Scientists construct complex, complete prototype for the microbiome

By Danielle Masterson

- Last updated on GMT

Gett Images / 	unoL
Gett Images / unoL

Related tags Gut microbiome Probiotic Gut health Gut flora microbiome

Researchers figured out a way to build a synthetic microbiome that housed 100+ human gut strains to form a stable and resilient community – an accomplishment that is helping them learn more about the connections between the microbiome and human health.

While we know that the gut microbiome influences digestion, the immune system, neural development, response to cancer immunotherapies and so many other aspects of our wellbeing, there are still a lot of question marks around how​ these complex communities are linked with our overall health.

To gain more insight, researchers wrote down 166 of the more common species found in people. After contacting a few labs, they were able to not only obtain 104 of them, but also determine how to accommodate each of these species' demands to produce colonies in the lab.

Next level

Stanford University researchers have built a well-defined synthetic microbiome that involves 104 bacterial species that were successfully transplanted into mice. The model allows the researchers to add, remove, and edit individual species so they can observe the interactions between the microbiome and health, and eventually develop first-in-class microbiome therapies.

Many key microbiome studies have been done using fecal transplants, which introduce the entire, natural microbiome from one organism to another. While scientists routinely mute a gene or remove a protein from a specific cell or even an entire mouse, there is no such way to edit one species among the hundreds in a given fecal sample. This challenge is what inspires the researchers to build a synthetic microbiome from scratch.

If you build it, bacteria will come

Using data from the Human Microbiome Project (HMP), a National Institutes of Health initiative that sequenced the full microbial genomes of over 300 adults, the research team built their colony with over 100 common bacterial strains that were present in at least 20% of the HMP individuals. They also added a few species needed for some subsequent studies, bringing the total to 104 species. These species were grown in individual stocks and then mixed into one combined culture to make what they call human community one, or hCom1.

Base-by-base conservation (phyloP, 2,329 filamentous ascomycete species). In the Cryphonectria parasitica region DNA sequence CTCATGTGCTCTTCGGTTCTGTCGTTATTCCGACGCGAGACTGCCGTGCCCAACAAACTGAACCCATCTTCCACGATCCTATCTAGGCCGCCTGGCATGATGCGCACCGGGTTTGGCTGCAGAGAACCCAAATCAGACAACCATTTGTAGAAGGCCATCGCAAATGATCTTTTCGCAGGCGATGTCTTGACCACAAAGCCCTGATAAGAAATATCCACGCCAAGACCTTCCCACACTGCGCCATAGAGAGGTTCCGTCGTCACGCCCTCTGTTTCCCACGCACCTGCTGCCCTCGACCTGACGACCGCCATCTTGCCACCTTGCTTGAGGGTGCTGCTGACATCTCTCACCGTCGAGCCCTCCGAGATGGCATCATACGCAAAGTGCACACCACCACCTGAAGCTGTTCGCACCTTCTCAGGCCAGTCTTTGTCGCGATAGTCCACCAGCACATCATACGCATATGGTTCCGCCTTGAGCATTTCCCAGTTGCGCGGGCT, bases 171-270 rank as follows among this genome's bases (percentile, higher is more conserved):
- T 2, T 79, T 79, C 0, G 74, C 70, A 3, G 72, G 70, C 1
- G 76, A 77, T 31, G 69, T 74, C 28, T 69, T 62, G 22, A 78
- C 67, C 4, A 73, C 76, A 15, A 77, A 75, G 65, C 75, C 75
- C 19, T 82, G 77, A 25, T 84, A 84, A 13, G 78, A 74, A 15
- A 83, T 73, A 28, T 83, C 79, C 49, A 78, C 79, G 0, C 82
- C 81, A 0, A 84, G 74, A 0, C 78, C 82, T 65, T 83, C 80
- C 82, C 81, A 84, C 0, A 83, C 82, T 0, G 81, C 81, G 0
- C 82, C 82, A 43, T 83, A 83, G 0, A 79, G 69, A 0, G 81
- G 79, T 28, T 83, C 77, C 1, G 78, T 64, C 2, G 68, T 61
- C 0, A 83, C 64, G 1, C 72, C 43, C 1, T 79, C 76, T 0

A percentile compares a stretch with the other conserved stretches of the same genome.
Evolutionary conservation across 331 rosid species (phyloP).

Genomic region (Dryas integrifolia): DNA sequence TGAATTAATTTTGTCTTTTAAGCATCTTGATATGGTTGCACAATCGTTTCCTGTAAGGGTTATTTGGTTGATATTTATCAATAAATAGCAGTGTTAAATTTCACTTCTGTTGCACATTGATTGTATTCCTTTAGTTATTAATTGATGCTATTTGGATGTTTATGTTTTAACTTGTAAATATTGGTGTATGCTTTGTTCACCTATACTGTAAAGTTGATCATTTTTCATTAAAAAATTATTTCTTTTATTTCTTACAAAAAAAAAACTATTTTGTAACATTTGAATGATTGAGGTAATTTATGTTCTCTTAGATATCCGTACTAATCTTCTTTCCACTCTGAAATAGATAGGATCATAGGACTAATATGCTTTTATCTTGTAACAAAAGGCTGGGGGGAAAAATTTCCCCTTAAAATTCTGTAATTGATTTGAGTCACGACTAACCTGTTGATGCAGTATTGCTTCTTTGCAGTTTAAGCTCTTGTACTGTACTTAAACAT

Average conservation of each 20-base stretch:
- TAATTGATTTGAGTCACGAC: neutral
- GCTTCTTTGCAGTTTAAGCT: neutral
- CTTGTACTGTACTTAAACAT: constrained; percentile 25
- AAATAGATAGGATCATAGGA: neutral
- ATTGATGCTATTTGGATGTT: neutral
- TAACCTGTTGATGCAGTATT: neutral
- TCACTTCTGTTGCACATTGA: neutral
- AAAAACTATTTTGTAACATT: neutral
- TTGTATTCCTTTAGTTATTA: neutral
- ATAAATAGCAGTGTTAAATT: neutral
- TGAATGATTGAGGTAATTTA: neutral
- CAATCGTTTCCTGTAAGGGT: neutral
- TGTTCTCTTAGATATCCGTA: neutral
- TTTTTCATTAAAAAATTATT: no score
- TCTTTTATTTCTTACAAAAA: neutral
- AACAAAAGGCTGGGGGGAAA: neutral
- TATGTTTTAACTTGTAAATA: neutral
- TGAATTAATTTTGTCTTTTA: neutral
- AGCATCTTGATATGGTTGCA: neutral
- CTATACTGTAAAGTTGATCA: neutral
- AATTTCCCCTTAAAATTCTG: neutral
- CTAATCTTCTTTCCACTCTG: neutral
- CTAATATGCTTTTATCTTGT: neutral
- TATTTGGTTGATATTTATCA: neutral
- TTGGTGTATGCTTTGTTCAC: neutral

“The initial motivation for hCom1 was to develop a complex, defined consortia that could supplant the use of stool for fecal microbiota transplant. FMT is a safe and effective therapy for recurrent C difficile infection, but has variable efficacy towards other conditions and this variability is often attributed to heterogeneity in stool bacterial strain/abundance content. From a clinical perspective it would be ideal to have a uniform, standardized community for therapeutic applications and we thought hCom1 would be a good first step towards this goal,”​ explained lead author Alice Cheng.

Cheng, who is a gastroenterologist at Stanford, added that they also generated hCom1 for use as a new platform for microbiome research, as no other physiologic models for the gut microbiome existed.

“Current experiments typically engraft a microbial community into germ-free mice to study and perturb microbiota phenotypes. These experimental communities are usually stool, which is complex and undefined and experimentally intractable (difficult to fractionate and unmodifiable) or simplified defined community, which may lack genetic diversity to recapitulate phenotypes of interest. Therefore we sought to assemble a community that would be defined, experimentally tractable, with physiologic phenotypes and characteristics.”

Putting it to the test

While the strains could coexist in the lab, the researchers wanted to see if the new colony would take root in the gut. They introduced hCom1 to germ-free mice and found that hCom1 was remarkably stable, with 98% of the constituent species colonizing the gut of the germ-free mice, and the relative abundance levels of each species remained constant over two months.